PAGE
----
The 1 big secret: Hansen allegedly shared locations of U.S. Cyber Command’s outposts around the world — likely signaling China's interest in how the U.S. Cyber Command operates.
China has been building up its own similar command, called Strategic Support Force (SSF), with the intention of surpassing the U.S. in capability, per CyberScoop.
The Pentagon assessed that the SSF is a key component in China's plan to beat out the U.S. in cyber space and weapons development.
Background: Hansen served in the Army for more than 20 years and when he retired, began working for the Pentagon’s intelligence branch in 2006. He held top-secret security clearances for both his civilian and active-duty roles and in his training he learned how to avoid detection, deter surveillance, and manage assets. He speaks both Mandarin and Russian fluently.
The timeline of alleged espionage, per DOJ documents:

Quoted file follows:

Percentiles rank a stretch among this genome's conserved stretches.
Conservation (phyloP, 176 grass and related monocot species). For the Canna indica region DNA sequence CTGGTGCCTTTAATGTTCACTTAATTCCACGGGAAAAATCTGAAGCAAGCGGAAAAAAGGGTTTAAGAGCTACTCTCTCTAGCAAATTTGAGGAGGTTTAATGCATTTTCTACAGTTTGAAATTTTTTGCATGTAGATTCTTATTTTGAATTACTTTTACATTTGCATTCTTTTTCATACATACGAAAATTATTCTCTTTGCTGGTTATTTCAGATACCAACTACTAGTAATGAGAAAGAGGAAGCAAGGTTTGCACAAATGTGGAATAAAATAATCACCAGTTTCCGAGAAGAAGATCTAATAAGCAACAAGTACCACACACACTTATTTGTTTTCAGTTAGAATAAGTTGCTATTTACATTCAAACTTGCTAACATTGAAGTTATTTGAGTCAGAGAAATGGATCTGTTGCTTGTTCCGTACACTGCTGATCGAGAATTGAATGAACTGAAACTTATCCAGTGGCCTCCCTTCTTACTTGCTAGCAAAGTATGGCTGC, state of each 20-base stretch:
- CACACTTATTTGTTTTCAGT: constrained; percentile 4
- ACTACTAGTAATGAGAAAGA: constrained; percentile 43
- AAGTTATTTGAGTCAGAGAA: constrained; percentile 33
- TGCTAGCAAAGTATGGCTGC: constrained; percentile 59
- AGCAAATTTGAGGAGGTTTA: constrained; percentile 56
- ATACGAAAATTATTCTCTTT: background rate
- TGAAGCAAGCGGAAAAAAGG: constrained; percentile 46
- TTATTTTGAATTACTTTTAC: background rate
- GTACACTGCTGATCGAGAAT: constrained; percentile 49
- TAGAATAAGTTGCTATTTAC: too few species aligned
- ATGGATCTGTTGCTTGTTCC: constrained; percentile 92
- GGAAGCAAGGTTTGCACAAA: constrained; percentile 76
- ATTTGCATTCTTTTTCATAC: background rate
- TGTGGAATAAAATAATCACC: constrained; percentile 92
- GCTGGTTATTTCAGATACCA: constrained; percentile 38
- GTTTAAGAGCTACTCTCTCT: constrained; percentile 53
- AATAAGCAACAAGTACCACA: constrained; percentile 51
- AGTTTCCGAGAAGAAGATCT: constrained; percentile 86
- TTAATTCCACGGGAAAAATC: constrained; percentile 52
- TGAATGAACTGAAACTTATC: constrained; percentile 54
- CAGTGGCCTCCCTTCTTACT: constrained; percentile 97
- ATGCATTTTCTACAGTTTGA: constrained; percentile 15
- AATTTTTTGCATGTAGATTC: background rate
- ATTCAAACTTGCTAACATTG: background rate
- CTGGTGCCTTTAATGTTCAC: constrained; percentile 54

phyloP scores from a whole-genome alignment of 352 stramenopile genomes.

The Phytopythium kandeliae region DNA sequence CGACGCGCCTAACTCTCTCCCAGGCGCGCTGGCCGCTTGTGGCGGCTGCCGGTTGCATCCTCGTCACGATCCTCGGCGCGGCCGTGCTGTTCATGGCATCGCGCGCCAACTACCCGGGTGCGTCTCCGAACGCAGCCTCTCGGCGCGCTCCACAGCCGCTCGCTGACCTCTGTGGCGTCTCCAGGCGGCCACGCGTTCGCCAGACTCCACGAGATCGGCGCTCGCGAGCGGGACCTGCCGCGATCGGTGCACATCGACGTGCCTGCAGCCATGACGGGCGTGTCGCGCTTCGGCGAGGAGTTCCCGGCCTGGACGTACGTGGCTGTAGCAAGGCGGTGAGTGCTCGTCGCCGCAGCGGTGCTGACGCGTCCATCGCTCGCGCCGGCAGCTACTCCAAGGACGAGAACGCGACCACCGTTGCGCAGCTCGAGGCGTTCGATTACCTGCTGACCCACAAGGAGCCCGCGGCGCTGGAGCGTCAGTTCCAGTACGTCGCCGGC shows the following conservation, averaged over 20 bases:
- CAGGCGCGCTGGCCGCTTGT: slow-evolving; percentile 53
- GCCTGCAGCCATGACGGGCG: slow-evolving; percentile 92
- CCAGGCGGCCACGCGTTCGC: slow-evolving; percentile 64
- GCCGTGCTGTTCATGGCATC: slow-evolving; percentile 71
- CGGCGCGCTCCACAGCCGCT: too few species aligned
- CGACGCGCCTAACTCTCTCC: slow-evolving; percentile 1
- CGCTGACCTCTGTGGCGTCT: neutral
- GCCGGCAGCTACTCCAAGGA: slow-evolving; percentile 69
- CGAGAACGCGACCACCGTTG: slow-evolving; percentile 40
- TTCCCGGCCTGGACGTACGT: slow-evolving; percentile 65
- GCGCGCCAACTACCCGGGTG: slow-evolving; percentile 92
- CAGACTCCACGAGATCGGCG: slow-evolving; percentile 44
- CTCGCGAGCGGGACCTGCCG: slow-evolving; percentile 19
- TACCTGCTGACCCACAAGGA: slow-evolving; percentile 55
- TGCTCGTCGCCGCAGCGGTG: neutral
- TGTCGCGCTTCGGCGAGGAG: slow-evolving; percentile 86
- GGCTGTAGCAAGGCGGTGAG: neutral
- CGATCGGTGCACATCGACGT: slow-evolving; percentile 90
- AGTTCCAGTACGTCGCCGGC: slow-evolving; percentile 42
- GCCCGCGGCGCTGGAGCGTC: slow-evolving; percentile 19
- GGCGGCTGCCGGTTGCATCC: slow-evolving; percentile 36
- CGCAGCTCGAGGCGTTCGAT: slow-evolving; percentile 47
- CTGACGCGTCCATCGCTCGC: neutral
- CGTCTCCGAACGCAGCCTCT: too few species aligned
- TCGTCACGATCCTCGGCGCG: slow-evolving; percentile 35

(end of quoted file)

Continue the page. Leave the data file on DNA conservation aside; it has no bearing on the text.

Hansen kept office space and an apartment in China and traveled there “frequently.”
Hansen left the DIA in December 2006.
Hansen repeatedly offered to be a double agent for the U.S. against China and sought access to national defense information in 2012 by trying to gain employment with the DIA, U.S. Army Intelligence, and with a lawmaker on the House Permanent Select Committee on Intelligence.
The FBI began investigating him in 2014 and he met with FBI agents 9 times in 2015, unaware of the investigation.
Despite the FBI’s 2015 warning to Hansen that he should reach out to them if the Chinese contacted him again, he continued having more meetings in China without telling the FBI.
He attended intelligence-related conferences in the U.S, allegedly on behalf of China.
In 2016, Hansen told an FBI informant he was doing consulting work for China’s Ministry of State Security.
The sting operation: Over the weekend,Hansen exchanged classified information with the FBI informant near the Seattle-Tacoma International Airport and was arrested on his way to the airport.
What's next: Hansen faces a maximum penalty of life in prison if he's convicted.